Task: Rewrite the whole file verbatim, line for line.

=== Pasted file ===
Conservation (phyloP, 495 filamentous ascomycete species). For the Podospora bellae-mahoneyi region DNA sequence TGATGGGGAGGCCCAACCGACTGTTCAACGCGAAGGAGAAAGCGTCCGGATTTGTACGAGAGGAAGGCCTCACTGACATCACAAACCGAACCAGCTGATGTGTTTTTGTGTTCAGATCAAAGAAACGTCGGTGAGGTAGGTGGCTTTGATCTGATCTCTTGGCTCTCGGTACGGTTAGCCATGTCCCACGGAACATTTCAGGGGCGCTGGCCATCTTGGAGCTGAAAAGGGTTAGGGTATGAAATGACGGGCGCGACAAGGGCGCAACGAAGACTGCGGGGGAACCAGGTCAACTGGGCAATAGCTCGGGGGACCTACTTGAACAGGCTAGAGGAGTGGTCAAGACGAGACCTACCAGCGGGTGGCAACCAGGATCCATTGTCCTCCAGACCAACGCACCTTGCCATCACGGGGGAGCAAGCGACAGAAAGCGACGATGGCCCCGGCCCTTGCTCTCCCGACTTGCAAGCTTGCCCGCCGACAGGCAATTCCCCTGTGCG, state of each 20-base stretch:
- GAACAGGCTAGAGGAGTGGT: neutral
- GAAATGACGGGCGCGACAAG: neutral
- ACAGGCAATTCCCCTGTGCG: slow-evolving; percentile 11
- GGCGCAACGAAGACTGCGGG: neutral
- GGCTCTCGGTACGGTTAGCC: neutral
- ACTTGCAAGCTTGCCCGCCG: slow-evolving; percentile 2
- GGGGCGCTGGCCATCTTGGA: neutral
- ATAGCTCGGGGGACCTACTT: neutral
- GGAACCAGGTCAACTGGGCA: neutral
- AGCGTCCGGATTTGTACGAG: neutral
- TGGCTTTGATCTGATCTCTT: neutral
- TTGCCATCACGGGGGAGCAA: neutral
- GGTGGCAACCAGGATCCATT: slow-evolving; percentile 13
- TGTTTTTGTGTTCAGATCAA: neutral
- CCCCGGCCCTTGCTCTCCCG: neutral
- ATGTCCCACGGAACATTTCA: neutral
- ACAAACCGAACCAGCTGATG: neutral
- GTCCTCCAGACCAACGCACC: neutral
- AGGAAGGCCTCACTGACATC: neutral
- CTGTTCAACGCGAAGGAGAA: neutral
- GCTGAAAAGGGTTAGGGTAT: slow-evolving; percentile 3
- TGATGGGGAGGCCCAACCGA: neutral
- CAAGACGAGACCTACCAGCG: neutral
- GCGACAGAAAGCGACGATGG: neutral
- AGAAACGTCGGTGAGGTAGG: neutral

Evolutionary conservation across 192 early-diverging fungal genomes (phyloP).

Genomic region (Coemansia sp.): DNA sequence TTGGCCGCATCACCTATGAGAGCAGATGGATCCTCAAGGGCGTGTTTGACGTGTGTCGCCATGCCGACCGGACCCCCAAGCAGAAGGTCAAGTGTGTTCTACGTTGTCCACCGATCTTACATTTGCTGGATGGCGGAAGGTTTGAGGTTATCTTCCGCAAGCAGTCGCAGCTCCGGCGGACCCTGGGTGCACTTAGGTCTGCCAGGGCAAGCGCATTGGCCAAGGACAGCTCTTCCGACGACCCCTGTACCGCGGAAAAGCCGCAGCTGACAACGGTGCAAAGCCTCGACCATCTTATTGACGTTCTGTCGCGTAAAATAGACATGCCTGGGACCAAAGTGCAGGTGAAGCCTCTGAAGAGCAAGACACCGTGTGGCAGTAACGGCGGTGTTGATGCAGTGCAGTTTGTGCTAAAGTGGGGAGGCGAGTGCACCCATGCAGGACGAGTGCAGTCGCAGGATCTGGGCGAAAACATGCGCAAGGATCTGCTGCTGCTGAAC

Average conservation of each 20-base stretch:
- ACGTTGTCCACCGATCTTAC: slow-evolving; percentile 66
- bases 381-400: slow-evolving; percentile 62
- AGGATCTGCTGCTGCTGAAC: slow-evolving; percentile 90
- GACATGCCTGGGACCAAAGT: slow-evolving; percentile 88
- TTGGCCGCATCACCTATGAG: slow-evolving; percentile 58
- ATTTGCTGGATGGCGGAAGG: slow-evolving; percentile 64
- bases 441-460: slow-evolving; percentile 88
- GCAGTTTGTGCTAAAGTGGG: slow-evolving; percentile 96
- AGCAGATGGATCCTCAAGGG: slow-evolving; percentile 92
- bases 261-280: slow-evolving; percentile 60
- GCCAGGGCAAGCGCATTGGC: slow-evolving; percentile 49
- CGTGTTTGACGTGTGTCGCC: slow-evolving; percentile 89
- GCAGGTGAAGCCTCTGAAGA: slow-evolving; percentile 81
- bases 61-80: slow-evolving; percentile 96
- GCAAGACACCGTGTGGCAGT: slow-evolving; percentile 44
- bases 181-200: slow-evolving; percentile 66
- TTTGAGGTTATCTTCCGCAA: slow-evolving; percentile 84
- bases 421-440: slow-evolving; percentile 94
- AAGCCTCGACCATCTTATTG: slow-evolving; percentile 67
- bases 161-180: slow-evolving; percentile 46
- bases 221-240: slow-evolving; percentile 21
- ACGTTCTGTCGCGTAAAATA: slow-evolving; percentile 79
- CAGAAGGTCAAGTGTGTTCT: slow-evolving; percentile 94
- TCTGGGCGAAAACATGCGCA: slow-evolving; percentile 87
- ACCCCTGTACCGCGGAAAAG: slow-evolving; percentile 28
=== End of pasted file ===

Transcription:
Conservation (phyloP, 495 filamentous ascomycete species). For the Podospora bellae-mahoneyi region DNA sequence TGATGGGGAGGCCCAACCGACTGTTCAACGCGAAGGAGAAAGCGTCCGGATTTGTACGAGAGGAAGGCCTCACTGACATCACAAACCGAACCAGCTGATGTGTTTTTGTGTTCAGATCAAAGAAACGTCGGTGAGGTAGGTGGCTTTGATCTGATCTCTTGGCTCTCGGTACGGTTAGCCATGTCCCACGGAACATTTCAGGGGCGCTGGCCATCTTGGAGCTGAAAAGGGTTAGGGTATGAAATGACGGGCGCGACAAGGGCGCAACGAAGACTGCGGGGGAACCAGGTCAACTGGGCAATAGCTCGGGGGACCTACTTGAACAGGCTAGAGGAGTGGTCAAGACGAGACCTACCAGCGGGTGGCAACCAGGATCCATTGTCCTCCAGACCAACGCACCTTGCCATCACGGGGGAGCAAGCGACAGAAAGCGACGATGGCCCCGGCCCTTGCTCTCCCGACTTGCAAGCTTGCCCGCCGACAGGCAATTCCCCTGTGCG, state of each 20-base stretch:
- GAACAGGCTAGAGGAGTGGT: neutral
- GAAATGACGGGCGCGACAAG: neutral
- ACAGGCAATTCCCCTGTGCG: slow-evolving; percentile 11
- GGCGCAACGAAGACTGCGGG: neutral
- GGCTCTCGGTACGGTTAGCC: neutral
- ACTTGCAAGCTTGCCCGCCG: slow-evolving; percentile 2
- GGGGCGCTGGCCATCTTGGA: neutral
- ATAGCTCGGGGGACCTACTT: neutral
- GGAACCAGGTCAACTGGGCA: neutral
- AGCGTCCGGATTTGTACGAG: neutral
- TGGCTTTGATCTGATCTCTT: neutral
- TTGCCATCACGGGGGAGCAA: neutral
- GGTGGCAACCAGGATCCATT: slow-evolving; percentile 13
- TGTTTTTGTGTTCAGATCAA: neutral
- CCCCGGCCCTTGCTCTCCCG: neutral
- ATGTCCCACGGAACATTTCA: neutral
- ACAAACCGAACCAGCTGATG: neutral
- GTCCTCCAGACCAACGCACC: neutral
- AGGAAGGCCTCACTGACATC: neutral
- CTGTTCAACGCGAAGGAGAA: neutral
- GCTGAAAAGGGTTAGGGTAT: slow-evolving; percentile 3
- TGATGGGGAGGCCCAACCGA: neutral
- CAAGACGAGACCTACCAGCG: neutral
- GCGACAGAAAGCGACGATGG: neutral
- AGAAACGTCGGTGAGGTAGG: neutral

Evolutionary conservation across 192 early-diverging fungal genomes (phyloP).

Genomic region (Coemansia sp.): DNA sequence TTGGCCGCATCACCTATGAGAGCAGATGGATCCTCAAGGGCGTGTTTGACGTGTGTCGCCATGCCGACCGGACCCCCAAGCAGAAGGTCAAGTGTGTTCTACGTTGTCCACCGATCTTACATTTGCTGGATGGCGGAAGGTTTGAGGTTATCTTCCGCAAGCAGTCGCAGCTCCGGCGGACCCTGGGTGCACTTAGGTCTGCCAGGGCAAGCGCATTGGCCAAGGACAGCTCTTCCGACGACCCCTGTACCGCGGAAAAGCCGCAGCTGACAACGGTGCAAAGCCTCGACCATCTTATTGACGTTCTGTCGCGTAAAATAGACATGCCTGGGACCAAAGTGCAGGTGAAGCCTCTGAAGAGCAAGACACCGTGTGGCAGTAACGGCGGTGTTGATGCAGTGCAGTTTGTGCTAAAGTGGGGAGGCGAGTGCACCCATGCAGGACGAGTGCAGTCGCAGGATCTGGGCGAAAACATGCGCAAGGATCTGCTGCTGCTGAAC

Average conservation of each 20-base stretch:
- ACGTTGTCCACCGATCTTAC: slow-evolving; percentile 66
- bases 381-400: slow-evolving; percentile 62
- AGGATCTGCTGCTGCTGAAC: slow-evolving; percentile 90
- GACATGCCTGGGACCAAAGT: slow-evolving; percentile 88
- TTGGCCGCATCACCTATGAG: slow-evolving; percentile 58
- ATTTGCTGGATGGCGGAAGG: slow-evolving; percentile 64
- bases 441-460: slow-evolving; percentile 88
- GCAGTTTGTGCTAAAGTGGG: slow-evolving; percentile 96
- AGCAGATGGATCCTCAAGGG: slow-evolving; percentile 92
- bases 261-280: slow-evolving; percentile 60
- GCCAGGGCAAGCGCATTGGC: slow-evolving; percentile 49
- CGTGTTTGACGTGTGTCGCC: slow-evolving; percentile 89
- GCAGGTGAAGCCTCTGAAGA: slow-evolving; percentile 81
- bases 61-80: slow-evolving; percentile 96
- GCAAGACACCGTGTGGCAGT: slow-evolving; percentile 44
- bases 181-200: slow-evolving; percentile 66
- TTTGAGGTTATCTTCCGCAA: slow-evolving; percentile 84
- bases 421-440: slow-evolving; percentile 94
- AAGCCTCGACCATCTTATTG: slow-evolving; percentile 67
- bases 161-180: slow-evolving; percentile 46
- bases 221-240: slow-evolving; percentile 21
- ACGTTCTGTCGCGTAAAATA: slow-evolving; percentile 79
- CAGAAGGTCAAGTGTGTTCT: slow-evolving; percentile 94
- TCTGGGCGAAAACATGCGCA: slow-evolving; percentile 87
- ACCCCTGTACCGCGGAAAAG: slow-evolving; percentile 28